On one of the lower decks.
The Tagus, framed by a window.
An ideal place to enjoy a gin & tonic.
This is a famous rhinoceros
View from the top
The thing to do in a tower is to climb to the top. The Torre de Belem has a single spiral staircase, with minuscule, smooth stone steps, a tight curve, and no handrail, for two-way traffic. If you think spiral staircases are scary in general, imagine trying to squeeze past people going in the opposite direction, in a space tighter than a confessional, with one misstep sending you plunging straight down with nothing to grab, other than the legs of other people who would then fall on top of you.
I hate to invoke my history as a trauma nurse, but AS AN EX-TRAUMA NURSE, all I could think of were the many different ways my neck would break if I fell down those stairs. Going home in a halo vest is, arguably, worse than going home in a body bag. There was no one on the stairs as I entered to make my last climb to the top level, so I made a quick turn around and a beeline for the lowest level where I fretted about the necks of Jon and the kids, who made it safely to the top and back.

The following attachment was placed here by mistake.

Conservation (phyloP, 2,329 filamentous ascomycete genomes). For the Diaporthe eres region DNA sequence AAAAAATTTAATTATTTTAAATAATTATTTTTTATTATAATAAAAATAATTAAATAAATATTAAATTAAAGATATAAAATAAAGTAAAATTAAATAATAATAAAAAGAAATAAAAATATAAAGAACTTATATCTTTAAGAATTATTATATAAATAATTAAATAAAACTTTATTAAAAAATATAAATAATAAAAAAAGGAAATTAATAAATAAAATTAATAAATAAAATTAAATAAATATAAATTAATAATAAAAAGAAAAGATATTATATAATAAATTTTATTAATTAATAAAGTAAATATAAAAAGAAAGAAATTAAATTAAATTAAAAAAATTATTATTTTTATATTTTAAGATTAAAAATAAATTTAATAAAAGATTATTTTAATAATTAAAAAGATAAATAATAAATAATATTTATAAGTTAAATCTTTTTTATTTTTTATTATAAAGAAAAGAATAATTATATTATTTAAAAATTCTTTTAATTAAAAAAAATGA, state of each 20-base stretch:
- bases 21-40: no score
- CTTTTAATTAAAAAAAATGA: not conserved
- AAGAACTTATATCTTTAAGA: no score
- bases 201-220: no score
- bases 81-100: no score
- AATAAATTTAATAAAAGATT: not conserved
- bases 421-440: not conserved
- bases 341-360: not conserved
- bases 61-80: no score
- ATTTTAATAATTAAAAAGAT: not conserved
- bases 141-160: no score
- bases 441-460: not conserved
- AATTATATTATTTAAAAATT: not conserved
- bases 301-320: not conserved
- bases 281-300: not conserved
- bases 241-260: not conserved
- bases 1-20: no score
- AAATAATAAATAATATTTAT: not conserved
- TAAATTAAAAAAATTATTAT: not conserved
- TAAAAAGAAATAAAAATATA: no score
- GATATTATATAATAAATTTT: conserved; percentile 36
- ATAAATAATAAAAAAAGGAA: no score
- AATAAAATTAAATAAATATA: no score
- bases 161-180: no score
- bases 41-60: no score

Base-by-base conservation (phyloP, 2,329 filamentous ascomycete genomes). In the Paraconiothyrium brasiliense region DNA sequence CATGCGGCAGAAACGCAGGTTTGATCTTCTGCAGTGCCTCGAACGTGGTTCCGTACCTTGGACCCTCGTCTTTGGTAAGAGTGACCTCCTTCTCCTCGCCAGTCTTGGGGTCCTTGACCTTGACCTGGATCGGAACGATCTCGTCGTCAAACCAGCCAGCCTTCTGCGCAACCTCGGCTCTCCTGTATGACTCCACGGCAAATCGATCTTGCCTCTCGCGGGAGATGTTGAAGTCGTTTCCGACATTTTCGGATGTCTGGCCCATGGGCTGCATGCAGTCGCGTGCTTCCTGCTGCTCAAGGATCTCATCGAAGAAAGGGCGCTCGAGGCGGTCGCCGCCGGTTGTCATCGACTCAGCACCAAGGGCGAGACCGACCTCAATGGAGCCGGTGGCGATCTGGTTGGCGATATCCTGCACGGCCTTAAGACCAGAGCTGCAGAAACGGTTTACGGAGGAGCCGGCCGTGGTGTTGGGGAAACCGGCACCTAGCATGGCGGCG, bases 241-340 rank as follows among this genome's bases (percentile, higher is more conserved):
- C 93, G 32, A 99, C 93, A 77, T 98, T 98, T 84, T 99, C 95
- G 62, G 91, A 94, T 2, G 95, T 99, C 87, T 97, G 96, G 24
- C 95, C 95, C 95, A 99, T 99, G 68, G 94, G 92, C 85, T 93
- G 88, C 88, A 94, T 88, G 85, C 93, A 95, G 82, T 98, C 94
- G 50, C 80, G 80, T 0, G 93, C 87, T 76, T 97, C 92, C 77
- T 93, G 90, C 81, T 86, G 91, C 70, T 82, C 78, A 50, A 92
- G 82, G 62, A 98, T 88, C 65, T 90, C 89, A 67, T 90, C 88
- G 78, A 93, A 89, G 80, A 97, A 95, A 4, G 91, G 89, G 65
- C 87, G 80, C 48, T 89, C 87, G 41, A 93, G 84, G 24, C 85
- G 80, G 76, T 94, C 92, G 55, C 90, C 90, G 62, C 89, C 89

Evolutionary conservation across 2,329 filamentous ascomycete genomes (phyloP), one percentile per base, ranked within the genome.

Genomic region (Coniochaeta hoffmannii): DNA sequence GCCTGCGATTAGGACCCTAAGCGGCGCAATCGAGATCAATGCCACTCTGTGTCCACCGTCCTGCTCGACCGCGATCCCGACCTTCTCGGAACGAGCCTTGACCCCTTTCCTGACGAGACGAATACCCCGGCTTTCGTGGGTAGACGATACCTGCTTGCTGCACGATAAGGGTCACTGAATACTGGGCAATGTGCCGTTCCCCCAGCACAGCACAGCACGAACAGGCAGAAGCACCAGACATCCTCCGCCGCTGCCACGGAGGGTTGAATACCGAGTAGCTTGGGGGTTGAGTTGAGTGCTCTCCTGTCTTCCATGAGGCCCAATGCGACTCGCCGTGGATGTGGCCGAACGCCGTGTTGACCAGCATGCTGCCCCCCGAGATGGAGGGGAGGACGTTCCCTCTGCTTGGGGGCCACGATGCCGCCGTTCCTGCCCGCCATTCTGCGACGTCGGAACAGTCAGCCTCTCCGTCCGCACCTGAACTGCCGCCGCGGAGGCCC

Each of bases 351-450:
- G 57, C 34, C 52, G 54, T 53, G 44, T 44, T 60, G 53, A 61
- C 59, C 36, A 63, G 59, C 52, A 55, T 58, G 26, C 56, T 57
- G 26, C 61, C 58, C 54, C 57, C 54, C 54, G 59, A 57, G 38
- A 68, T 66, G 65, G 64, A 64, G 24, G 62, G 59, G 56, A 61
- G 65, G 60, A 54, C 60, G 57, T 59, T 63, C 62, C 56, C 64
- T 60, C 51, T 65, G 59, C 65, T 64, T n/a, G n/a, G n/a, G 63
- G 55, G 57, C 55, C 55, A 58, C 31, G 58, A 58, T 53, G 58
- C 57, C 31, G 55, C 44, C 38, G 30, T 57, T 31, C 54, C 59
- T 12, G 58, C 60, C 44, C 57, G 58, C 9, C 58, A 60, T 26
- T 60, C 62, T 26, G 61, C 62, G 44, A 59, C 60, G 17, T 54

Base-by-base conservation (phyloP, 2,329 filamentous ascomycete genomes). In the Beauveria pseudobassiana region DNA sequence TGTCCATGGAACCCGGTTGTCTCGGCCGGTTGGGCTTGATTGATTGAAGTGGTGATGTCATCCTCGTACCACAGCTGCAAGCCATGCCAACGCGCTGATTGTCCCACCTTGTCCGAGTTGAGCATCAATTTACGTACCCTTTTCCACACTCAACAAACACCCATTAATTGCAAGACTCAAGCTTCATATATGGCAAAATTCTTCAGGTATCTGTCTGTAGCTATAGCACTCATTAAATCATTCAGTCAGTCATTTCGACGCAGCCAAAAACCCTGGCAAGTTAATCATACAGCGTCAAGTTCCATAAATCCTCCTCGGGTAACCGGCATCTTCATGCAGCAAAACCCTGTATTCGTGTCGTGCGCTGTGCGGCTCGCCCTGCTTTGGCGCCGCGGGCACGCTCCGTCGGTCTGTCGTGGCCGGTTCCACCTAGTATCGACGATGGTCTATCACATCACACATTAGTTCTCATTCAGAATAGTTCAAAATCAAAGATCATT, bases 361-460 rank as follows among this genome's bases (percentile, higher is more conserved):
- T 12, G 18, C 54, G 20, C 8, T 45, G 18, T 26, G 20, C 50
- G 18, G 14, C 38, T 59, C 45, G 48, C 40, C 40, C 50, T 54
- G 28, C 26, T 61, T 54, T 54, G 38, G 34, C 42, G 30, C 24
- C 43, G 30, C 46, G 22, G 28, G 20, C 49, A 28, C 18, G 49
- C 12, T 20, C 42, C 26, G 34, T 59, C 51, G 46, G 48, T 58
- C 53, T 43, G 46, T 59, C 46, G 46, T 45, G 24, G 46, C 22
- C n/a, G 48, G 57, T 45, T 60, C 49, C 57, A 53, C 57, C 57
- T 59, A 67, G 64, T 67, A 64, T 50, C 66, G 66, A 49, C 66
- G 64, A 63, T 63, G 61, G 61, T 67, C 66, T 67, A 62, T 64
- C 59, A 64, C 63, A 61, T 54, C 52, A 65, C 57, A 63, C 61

After the tower, we walked to the Monastery of St. Jerome, another Manueline structure, which includes a church and the monastery. The monastery encloses a lovely peaceful quad.
King Manuel seems to have had a thing for stone ice cream cones.
After the monastery, we explored the church. We had had by this time, a little too much Manueline architecture. If I were to do this day over, we'd probably skip the monastery and go to one of the less serious Belem attractions, like the National Coach Museum.
We took the number 15 tram back to Lisbon--about a thirty minute ride, and were home by mid-afternoon, exhausted. The girls and I did visit the Museum of Decorative Arts later that day, but I'm saving that for another post. Ciao for now.